Tina Turner poses with her plaque and a bouquet of roses near her star on the Hollywood Walk of Fame in Los Angeles 1986. File/ AP
Tina Turner, the unstoppable singer and stage performer who teamed with husband Ike Turner for a dynamic run of hit records and live shows in the 1960s and ‘70s and survived her horrifying marriage to triumph in middle age with the chart-topping "What's Love Got to Do With It," has died at 83.
Turner died Tuesday, after a long illness in her home in Küsnacht near Zurich, Switzerland, according to her manager. She became a Swiss citizen a decade ago.
Few stars traveled so far - she was born Anna Mae Bullock in a segregated Tennessee hospital and spent her latter years on a 260,000 square foot estate on Lake Zurich - and overcame so much. Physically battered, emotionally devastated and financially ruined by her 20-year relationship with Ike Turner, she became a superstar on her own in her 40s, at a time when most of her peers were on their way down, and remained a top concert draw for years after.
With admirers ranging from Beyoncé to Mick Jagger, Turner was one of the world's most successful entertainers, known for a core of pop, rock and rhythm and blues favorites:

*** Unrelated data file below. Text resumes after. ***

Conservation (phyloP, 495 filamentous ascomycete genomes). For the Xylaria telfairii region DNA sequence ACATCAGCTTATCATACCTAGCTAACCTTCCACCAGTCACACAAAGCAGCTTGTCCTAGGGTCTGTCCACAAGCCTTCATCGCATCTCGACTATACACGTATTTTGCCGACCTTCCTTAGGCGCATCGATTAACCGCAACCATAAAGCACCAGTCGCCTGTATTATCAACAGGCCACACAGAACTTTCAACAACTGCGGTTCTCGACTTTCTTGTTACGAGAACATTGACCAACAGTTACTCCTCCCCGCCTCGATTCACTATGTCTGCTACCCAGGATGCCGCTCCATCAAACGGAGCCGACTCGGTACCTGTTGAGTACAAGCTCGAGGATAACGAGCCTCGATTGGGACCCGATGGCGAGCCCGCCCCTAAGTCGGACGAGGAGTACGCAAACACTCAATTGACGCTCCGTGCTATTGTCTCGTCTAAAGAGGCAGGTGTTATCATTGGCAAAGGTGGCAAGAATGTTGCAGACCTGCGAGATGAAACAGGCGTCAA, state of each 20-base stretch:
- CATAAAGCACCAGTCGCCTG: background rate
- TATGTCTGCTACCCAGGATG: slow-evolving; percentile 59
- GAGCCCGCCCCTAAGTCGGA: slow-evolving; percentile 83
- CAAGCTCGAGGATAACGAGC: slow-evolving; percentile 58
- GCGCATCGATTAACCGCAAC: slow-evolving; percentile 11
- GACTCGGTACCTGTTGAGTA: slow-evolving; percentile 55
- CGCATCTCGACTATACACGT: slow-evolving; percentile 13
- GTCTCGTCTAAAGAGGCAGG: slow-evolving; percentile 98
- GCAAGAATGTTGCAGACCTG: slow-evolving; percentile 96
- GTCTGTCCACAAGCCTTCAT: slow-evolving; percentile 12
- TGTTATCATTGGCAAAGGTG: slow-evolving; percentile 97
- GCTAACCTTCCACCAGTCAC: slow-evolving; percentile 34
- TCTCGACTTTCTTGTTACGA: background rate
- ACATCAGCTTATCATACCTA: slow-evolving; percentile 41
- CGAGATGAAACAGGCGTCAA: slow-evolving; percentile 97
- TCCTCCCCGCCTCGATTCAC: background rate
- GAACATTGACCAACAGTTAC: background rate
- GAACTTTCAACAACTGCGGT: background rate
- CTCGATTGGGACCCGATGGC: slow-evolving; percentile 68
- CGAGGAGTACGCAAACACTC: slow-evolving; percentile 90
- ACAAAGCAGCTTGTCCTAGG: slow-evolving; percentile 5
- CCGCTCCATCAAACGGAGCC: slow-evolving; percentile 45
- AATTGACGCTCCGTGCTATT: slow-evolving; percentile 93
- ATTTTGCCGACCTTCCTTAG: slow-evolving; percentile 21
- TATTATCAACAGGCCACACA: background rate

"Proud Mary," "Nutbush City Limits," "River Deep, Mountain High," and the hits she had in the '80s, among them "What's Love Got to Do with It," "We Don't Need Another Hero" and a cover of Al Green's "Let's Stay Together."
Her trademarks were her growling contralto, her bold smile and strong cheekbones, her palette of wigs and the muscular, quick-stepping legs she did not shy from showing off.
She sold more than 150 million records worldwide, won 11 Grammys, was voted along with Ike into the Rock and Roll Hall of Fame in 1991 (and on her own in 2021) and was honored at the Kennedy Center in 2005, with Beyoncé and Oprah Winfrey among those praising her.
Her life became the basis for a film, a Broadway musical and an HBO documentary in 2021 that she called her public farewell.